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Riverview STEM Academy: New Voices at the Table

As told by: Community Forester Matt Buland

June 28, 2016

Every Community Shade project starts with who, when, what, where and why. A great deal of thought goes into who needs to be at our initial meeting. When we work with schools, that group usually consists of a school district rep, a maintenance rep, and onsite representation often including the principal, a teacher and/or a parent volunteer.

My first meeting with Riverview STEM Academy, an elementary school in Rancho Cordova, was quite different. I shook hands with Principal Tony Peterson and before we got too far into the introductions he said, “let’s head to the classroom.”

“Classroom?”, I thought to myself. “Is he expecting a Presentation?” Fear swept over me, a bead of sweat gathered and my heart raced as if I was running on foot against Secratariat in the Kentucky Derby. To my relief Principal Tony went inside the classroom and I was not expected to follow. Soon, three bright, shining, and smiling 5th graders with a flood of questions no 30 minute meeting could come close to satisfying, emerged.

Ellie, Jackson and Jazmine (the obvious stakeholders not typically invited to the party), Principal Tony and I looked out at that space that seems to exist at every school in Sacramento and maybe the world. That patch of no man’s land where the molten asphalt playground meets the patchy green and brown turf leading to the ballfields. With a chance to fix this glaring problem, in one school at least, I activated full Community Forester mode and began to go over the possibilities.

As all good stakeholders should be, the students were engaged, asked great questions and were involved in each and every decision made that day. Out of this meeting came three big areas of importance; site layout, tree protection and education.

It was clear the students approached this project with the understanding that this was their legacy. Something tangible they could leave for the younger current and future students before they jumped into the wild world of middle school. They described the type of activity and play that is most common on the playground and offered the suggestion to add a mini-grove of smaller trees to the planned row of shade trees so the younger students could better enjoy their favorite game of hide and seek. A novel concept my adult brain just never would have thought of.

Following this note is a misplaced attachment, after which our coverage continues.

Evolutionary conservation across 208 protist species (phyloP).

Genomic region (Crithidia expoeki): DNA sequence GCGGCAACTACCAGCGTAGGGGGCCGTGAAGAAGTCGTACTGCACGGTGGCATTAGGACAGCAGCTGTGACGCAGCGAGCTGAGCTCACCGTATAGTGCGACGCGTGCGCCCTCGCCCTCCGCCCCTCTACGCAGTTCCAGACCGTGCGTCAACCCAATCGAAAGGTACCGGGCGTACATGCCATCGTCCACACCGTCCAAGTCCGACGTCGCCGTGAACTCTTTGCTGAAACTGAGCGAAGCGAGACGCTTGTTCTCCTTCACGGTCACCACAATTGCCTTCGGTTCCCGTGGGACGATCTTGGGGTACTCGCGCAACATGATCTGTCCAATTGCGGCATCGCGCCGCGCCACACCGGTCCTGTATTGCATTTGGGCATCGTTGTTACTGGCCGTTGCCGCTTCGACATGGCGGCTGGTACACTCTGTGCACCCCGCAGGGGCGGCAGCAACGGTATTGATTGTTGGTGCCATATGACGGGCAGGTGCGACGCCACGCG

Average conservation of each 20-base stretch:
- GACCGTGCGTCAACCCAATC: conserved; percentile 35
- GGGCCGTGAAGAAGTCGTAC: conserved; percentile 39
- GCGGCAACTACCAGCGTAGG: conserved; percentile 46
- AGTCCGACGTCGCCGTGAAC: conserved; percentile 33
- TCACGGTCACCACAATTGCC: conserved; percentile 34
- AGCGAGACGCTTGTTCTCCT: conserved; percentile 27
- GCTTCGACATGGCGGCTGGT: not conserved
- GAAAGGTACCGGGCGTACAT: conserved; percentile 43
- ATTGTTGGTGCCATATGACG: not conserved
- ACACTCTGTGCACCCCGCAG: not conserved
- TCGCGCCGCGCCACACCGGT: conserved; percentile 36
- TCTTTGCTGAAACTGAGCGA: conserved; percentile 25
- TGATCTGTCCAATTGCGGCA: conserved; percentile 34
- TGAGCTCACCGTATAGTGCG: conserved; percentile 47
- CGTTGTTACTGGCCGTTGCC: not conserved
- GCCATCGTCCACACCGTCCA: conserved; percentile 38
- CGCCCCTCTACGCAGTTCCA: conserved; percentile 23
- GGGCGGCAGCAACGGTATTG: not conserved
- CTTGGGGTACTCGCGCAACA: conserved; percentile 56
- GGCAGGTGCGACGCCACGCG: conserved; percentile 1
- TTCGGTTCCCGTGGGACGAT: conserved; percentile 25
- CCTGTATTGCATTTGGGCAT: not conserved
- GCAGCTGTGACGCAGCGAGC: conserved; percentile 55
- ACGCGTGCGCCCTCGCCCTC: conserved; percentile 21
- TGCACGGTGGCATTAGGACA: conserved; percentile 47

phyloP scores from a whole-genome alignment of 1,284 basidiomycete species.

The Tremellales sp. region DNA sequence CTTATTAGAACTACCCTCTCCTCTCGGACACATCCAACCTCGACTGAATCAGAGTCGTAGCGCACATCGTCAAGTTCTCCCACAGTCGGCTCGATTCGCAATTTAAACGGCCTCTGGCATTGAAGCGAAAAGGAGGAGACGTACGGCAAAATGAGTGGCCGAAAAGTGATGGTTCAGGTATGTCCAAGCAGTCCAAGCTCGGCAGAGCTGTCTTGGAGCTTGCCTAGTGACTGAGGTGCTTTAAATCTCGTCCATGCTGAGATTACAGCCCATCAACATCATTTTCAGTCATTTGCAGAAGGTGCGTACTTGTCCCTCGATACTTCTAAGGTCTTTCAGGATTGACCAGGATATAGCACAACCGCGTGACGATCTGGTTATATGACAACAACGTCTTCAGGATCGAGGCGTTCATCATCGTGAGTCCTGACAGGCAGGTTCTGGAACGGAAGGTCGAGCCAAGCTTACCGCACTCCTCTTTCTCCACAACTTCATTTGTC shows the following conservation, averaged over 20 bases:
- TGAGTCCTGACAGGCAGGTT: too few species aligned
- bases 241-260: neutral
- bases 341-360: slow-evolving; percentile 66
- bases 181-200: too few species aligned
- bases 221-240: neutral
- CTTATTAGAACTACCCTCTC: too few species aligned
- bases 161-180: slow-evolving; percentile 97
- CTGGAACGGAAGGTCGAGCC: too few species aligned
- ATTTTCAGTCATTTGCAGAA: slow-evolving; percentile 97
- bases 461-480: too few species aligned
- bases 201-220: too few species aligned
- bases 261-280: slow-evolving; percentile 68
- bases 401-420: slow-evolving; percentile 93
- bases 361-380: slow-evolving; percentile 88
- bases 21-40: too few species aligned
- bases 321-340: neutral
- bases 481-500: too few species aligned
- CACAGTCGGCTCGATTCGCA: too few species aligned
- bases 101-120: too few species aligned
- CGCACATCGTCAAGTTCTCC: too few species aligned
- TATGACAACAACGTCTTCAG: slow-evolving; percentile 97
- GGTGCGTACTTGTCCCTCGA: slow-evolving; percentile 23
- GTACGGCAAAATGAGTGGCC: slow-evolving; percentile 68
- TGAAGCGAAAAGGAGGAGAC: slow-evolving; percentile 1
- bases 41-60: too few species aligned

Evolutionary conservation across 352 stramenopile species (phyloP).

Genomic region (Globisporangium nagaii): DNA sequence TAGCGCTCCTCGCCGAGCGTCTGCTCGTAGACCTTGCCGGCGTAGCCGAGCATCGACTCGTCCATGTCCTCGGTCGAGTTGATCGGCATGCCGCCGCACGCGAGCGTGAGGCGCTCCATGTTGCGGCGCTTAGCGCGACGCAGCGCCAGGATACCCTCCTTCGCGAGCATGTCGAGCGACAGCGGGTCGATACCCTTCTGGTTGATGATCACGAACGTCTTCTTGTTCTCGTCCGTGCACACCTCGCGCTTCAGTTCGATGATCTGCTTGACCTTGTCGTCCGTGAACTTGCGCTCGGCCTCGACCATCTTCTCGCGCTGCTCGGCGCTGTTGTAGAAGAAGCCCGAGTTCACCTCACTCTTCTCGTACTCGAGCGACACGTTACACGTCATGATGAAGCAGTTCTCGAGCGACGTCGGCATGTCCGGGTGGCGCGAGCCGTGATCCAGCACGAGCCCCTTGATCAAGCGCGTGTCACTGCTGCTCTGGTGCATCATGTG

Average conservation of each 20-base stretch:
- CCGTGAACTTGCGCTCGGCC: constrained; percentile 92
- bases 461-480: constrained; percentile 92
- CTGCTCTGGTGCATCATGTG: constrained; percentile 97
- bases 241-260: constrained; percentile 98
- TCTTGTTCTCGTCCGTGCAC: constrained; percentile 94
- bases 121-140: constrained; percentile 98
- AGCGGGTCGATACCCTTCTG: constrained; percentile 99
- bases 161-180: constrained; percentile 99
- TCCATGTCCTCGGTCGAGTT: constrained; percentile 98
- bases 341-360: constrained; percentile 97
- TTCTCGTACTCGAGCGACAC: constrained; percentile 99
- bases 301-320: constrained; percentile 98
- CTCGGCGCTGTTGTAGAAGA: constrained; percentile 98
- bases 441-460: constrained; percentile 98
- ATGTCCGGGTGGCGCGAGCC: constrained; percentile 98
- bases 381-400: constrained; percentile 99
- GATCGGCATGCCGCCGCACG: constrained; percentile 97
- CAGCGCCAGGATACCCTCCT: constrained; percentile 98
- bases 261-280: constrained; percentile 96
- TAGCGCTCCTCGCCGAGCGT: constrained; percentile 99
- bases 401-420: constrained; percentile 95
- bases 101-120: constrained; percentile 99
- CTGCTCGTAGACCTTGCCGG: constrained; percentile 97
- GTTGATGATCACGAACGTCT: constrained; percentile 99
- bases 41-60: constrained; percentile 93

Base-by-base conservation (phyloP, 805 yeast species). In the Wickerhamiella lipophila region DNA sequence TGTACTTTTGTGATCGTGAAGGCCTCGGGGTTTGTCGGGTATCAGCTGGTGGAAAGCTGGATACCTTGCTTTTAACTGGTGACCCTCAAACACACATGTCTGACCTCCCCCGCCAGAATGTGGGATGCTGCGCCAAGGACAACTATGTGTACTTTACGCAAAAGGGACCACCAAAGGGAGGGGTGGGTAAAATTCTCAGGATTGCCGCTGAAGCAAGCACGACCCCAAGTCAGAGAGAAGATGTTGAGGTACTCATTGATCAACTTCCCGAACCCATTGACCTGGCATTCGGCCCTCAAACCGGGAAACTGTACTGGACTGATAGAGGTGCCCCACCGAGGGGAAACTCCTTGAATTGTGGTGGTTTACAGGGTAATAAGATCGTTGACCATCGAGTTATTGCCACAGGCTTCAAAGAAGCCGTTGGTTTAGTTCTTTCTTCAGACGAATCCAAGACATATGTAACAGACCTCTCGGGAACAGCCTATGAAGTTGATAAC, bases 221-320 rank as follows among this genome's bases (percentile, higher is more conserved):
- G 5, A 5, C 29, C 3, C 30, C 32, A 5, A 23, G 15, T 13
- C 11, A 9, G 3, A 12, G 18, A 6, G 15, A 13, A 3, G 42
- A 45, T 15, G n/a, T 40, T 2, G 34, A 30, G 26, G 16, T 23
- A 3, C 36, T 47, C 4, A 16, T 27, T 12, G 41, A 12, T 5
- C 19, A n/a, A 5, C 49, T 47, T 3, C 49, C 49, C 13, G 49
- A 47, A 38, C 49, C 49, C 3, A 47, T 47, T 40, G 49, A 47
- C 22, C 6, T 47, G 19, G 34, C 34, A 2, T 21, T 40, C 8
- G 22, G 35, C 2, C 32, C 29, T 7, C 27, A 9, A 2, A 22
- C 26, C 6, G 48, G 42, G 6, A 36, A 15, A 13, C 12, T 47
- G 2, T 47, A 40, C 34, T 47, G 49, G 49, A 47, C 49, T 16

The students were adamant about caring and protecting the trees once they were in the ground. Plans for tree care and maintenance, especially during the summer, were discussed. They expressed great concern that these trees in the middle of prime play area, could be accidentally damaged. Furthermore, they were painfully aware of the issue of vandalism as a few trees had been damaged on their campus in the recent past. Principal Tony suggested a competition to create plans for the best protective tree stake design to ensure the trees would be able to grow strong and extra shady. This created great excitement and energy, and in the end three students were chosen and received awards for their creativity, clarity and engineering acumen.

It was decided that all students would have a hand in this project so everyone could take part in bettering their school, would be more aware and caring towards the trees, and would learn the many benefits trees provide. Yet the 5th graders were keenly aware of the differences in abilities between 5th graders and Kindergarteners and the challenges that created. It was clear to all that education would be fundamentally important in overcoming these challenges and that it would be best that students deliver that education. What better way to learn than from your peers?

With their limited planting experience a demonstration planting and training was in order. I arrived with tools and a nice healthy Zelkova tree and ran into a wall of ipads and cameras as if I was about to conduct a press conference on the steps of city hall. It was explained that every 4th grader at Riverview learns how to film, edit and produce videos. With my planting guidance and the input of our directors in training we planted the Zelkova. The students learned how to successfully plant a tree, captured the moment and created an amazing video which they, with the help of their fellow 5th grade classmates, shared and taught to the rest of the school.

On planting day over 100 students came out to plant 15 beautiful shade trees. They smiled, they learned and it was clear they would carry that experience with them forever. The 5th grade, through their representation from beginning to end, energetically took on the roles of designers, organizers, educators and leaders and learned valuable skills beyond simply planting a tree and gained confidence they will carry as they progress through life. I learned more than this blog could reasonably contain but most importantly that there is so much more than just getting a tree in the ground. What an amazing experience! Thank you Riverview STEM Academy.Riverview Planting #2